a red pixel in the detected image, keeping its original red component and choosing as a value of a new green component thereof the sum between the red value and the first median difference and as a value of a new blue component thereof the difference between the new green component and the second median difference, and
a blue pixel in the detected image, keeping its original blue component and choosing as a value of a new green component thereof the sum between the blue value and the second median difference and as a value of a new red component thereof the difference between the new green component and the first median difference.
18. A computer readable storage medium containing computer readable code for programming a computer to perform a method for color interpolation of pixels of an image acquired by a color digital sensor by separately interpolating missing image pixels belonging to each one of a plurality of channels in which the acquired pixels are split in terms of primary colors or complementary colors of the pixels of the acquired image for generating weighted pixel values relative to each one of the primary or complementary colors for each pixel of the image to be output, the splitting of the acquired image pixels being done for three basic colors, red, green and blue, and in which color artifact removal follows the color interpolation, the computer readable storage medium comprising:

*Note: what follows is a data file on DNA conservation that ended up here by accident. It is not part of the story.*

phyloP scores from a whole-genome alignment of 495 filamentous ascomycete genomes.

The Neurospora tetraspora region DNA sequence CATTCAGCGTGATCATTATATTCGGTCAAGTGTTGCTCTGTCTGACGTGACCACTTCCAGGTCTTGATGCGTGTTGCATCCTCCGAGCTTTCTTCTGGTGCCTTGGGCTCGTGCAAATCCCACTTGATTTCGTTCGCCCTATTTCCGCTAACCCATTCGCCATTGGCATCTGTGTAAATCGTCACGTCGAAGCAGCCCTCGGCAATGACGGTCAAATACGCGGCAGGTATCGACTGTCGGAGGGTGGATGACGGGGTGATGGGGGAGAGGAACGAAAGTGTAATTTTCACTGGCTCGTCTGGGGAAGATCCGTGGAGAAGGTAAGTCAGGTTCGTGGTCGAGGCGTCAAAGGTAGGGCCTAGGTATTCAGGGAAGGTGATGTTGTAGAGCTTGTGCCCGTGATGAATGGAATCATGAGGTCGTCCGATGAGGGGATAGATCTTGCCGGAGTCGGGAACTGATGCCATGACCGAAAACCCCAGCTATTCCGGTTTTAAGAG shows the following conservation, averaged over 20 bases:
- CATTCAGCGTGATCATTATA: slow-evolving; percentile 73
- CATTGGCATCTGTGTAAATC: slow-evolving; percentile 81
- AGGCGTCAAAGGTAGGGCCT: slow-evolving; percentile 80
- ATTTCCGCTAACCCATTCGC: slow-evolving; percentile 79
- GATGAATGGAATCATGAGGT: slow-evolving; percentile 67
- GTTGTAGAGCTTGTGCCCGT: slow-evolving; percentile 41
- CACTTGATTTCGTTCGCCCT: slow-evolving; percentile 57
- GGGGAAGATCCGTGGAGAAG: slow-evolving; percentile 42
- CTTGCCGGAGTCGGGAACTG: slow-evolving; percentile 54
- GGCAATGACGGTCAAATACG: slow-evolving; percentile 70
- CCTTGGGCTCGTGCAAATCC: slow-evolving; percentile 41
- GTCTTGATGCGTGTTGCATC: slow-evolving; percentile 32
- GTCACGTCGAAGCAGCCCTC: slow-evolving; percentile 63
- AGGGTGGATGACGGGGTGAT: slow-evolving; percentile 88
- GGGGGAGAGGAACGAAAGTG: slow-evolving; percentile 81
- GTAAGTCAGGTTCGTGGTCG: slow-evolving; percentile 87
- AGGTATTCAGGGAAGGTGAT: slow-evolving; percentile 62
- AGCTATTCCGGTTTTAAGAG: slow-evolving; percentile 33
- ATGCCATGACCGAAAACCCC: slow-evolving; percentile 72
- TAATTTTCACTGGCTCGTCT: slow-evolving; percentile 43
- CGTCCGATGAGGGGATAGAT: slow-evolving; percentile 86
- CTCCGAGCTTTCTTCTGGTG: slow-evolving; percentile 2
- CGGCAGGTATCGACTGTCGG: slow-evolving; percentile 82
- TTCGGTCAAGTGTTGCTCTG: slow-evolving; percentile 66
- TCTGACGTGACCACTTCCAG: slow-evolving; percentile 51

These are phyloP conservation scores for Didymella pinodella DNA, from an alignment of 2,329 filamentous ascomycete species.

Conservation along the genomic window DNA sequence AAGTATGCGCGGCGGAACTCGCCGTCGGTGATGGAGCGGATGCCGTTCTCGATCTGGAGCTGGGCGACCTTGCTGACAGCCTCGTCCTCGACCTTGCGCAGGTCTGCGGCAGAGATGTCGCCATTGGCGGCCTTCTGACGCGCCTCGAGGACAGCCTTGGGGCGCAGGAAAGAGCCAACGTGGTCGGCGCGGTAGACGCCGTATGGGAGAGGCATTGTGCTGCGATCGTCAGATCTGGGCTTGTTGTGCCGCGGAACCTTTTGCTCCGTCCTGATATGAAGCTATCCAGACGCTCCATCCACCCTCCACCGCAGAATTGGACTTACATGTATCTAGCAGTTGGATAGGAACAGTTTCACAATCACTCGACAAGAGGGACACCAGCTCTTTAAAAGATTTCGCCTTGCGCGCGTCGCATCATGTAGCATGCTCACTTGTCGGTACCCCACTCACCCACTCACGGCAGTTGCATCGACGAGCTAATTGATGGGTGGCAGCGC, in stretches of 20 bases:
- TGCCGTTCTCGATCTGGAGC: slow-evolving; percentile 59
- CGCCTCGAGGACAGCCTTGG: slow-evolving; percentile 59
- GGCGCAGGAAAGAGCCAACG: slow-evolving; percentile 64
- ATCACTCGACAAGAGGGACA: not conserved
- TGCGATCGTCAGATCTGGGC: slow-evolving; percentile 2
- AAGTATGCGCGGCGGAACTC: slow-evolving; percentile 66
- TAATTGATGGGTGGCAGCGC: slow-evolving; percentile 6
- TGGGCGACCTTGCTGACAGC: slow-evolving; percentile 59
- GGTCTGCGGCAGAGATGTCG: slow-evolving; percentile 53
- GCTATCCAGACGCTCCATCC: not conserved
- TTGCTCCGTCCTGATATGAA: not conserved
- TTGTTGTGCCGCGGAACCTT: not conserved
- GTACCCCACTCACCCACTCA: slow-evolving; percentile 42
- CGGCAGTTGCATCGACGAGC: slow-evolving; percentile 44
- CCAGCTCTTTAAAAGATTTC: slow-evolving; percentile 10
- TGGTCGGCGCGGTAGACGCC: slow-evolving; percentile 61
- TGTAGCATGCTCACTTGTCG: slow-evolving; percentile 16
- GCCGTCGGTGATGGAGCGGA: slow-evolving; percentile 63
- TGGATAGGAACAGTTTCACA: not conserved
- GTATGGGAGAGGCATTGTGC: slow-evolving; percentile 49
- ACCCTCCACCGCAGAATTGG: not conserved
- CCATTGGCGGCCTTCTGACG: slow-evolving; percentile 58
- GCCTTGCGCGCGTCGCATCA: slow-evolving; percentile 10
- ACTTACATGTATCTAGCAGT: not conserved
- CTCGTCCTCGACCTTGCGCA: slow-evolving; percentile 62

for each pixel to be filtered, selecting a block of pixels from each component color image with a selection window centered on the pixel to be filtered;
calculating a first median difference between the values of the selected green pixels and the selected red pixels and a second median difference between the values of the selected green pixels and the selected blue pixels;
if the pixel to be filtered corresponds to:
a green pixel in the detected image, keeping its original green component and choosing as a value of a new red component thereof the difference between the green value and the first median difference and as a value of a new blue component thereof the difference between the green value and the second median difference,
a red pixel in the detected image, keeping its original red component and choosing as a value of a new green component thereof the sum between the red value and the first median difference and as a value of a new blue component thereof the difference between the new green component and the second median difference,
a blue pixel in the detected image, keeping its original blue component and choosing as a value of a new green component thereof the sum between the blue value and the second median difference and as a value of a new red component thereof the difference between the new green component and the first median difference.